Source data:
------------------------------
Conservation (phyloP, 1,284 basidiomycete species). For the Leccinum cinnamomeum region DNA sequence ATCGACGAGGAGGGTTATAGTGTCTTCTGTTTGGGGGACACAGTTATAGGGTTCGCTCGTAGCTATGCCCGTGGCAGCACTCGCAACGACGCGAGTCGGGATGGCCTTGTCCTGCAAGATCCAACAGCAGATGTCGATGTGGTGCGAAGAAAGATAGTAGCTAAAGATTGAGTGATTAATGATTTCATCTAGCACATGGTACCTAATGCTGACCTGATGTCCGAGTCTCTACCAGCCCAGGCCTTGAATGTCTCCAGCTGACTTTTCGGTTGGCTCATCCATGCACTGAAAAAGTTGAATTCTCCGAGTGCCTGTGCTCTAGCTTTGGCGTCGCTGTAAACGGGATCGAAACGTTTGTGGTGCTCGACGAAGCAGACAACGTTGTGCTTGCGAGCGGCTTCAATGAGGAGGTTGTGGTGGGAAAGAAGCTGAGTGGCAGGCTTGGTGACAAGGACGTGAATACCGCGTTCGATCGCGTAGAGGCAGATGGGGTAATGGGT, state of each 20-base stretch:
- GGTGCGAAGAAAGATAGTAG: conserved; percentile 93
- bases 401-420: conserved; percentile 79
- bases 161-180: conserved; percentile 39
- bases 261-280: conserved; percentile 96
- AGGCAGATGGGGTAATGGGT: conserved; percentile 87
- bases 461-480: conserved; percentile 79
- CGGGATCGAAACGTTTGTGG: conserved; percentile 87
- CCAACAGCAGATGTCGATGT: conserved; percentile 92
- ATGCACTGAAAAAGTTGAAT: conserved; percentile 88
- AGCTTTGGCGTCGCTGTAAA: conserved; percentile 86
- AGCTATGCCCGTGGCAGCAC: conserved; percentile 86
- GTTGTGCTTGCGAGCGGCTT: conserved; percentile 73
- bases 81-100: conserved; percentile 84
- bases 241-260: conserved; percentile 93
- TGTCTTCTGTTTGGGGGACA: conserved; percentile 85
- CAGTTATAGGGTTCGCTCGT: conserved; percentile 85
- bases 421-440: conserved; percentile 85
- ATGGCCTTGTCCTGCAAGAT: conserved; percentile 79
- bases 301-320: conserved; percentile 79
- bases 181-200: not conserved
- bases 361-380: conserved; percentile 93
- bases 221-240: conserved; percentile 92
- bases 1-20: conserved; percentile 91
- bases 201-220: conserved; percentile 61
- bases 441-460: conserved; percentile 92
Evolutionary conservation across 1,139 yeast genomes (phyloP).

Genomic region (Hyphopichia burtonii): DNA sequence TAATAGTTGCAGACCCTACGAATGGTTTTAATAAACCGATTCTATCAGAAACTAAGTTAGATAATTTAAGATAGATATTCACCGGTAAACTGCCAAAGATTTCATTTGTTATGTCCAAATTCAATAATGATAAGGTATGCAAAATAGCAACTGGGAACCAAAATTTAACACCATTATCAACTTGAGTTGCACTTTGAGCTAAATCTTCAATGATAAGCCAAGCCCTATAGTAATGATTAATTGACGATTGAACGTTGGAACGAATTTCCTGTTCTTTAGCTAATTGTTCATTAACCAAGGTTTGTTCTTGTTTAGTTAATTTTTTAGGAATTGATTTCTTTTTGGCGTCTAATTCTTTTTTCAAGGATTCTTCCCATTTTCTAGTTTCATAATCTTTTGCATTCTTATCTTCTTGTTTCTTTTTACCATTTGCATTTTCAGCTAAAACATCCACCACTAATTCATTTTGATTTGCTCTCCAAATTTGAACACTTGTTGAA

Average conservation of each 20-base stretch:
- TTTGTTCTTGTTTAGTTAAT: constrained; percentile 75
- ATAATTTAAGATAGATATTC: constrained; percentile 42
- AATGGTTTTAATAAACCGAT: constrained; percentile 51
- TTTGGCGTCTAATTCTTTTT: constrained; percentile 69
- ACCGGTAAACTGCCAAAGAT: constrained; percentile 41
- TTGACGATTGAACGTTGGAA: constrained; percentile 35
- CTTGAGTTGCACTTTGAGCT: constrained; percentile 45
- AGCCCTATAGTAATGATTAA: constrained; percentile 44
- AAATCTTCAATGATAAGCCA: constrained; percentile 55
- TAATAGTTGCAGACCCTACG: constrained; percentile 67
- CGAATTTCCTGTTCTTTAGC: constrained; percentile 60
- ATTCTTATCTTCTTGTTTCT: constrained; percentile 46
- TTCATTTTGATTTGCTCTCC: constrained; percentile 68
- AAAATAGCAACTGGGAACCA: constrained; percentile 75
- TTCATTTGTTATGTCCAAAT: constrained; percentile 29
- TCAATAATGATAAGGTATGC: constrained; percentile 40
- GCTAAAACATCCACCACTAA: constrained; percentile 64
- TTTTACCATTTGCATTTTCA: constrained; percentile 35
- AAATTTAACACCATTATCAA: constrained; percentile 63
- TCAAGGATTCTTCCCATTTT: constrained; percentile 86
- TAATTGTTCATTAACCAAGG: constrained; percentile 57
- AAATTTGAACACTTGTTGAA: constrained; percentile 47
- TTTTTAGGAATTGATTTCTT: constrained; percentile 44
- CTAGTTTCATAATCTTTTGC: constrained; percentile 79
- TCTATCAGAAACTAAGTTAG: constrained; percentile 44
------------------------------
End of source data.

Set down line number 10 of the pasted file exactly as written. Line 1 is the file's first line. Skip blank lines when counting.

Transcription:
- ATGCACTGAAAAAGTTGAAT: conserved; percentile 88